I am among those guilty of not speaking up — cowed by diffusion of responsibility and the glow of opportunity that the group provided. I am certain, based on the numerous stories my humanist and atheist friends have told me, that this was not an isolated occurrence, nor an unusually cowardly reaction on my part. Yet it is something for which I am still performing teshuvah — answering as a Jew and human being for wrongdoing to my friend, in this case through wrongful inaction.
Why is it that when someone criticizes or excludes atheists, it feels like the interfaith movement forgets its identity, if only for a split second? Why is it that well-meaning interfaith leaders defy their identities and fail to speak out against those who threaten or undermine the status of the non-religious? Individually, we may comfort our friends, but by and large we are not sticking our necks out, writing op-eds, holding protests and publicly condemning those who single out the non-religious.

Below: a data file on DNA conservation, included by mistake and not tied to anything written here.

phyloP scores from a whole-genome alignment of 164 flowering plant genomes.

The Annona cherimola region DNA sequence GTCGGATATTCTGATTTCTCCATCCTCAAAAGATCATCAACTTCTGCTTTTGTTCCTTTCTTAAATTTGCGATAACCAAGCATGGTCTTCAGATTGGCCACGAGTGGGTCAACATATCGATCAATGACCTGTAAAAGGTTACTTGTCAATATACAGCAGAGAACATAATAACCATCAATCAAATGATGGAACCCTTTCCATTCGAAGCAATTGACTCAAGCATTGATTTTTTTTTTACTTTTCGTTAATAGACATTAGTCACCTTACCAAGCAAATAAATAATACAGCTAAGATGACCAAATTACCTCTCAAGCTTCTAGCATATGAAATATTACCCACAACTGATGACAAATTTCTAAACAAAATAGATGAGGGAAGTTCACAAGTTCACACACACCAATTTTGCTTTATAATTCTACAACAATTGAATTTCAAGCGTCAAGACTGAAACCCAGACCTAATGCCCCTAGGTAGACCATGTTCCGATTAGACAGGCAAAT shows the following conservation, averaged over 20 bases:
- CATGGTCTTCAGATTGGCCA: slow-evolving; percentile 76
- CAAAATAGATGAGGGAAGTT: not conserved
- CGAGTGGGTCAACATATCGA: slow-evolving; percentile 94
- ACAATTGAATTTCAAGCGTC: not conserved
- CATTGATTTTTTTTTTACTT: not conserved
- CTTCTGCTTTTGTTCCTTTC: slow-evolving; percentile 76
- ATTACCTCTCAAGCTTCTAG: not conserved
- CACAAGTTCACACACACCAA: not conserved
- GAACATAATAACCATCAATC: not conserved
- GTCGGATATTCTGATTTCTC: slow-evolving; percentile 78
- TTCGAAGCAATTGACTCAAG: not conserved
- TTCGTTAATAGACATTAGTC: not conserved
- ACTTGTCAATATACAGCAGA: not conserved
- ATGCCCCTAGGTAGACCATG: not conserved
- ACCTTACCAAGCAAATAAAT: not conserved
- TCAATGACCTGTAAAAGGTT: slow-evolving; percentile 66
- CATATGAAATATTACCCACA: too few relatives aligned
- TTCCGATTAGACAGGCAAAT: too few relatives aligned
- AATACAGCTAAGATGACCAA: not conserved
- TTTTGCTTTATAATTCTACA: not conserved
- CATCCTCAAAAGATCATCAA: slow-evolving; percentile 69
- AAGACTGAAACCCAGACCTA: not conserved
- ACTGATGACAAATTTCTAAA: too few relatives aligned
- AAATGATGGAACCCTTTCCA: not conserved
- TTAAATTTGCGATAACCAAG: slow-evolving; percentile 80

In part, I would suggest that members of the interfaith movement have not yet developed reflexes for protecting the non-religious. There is somewhat less of a history of hatred for atheists in the West (and even less education about the hatred that has been made manifest), so it does not always register in our minds when someone speaks ill of atheists in a way that it would if someone spoke similarly about people of a particular religious group.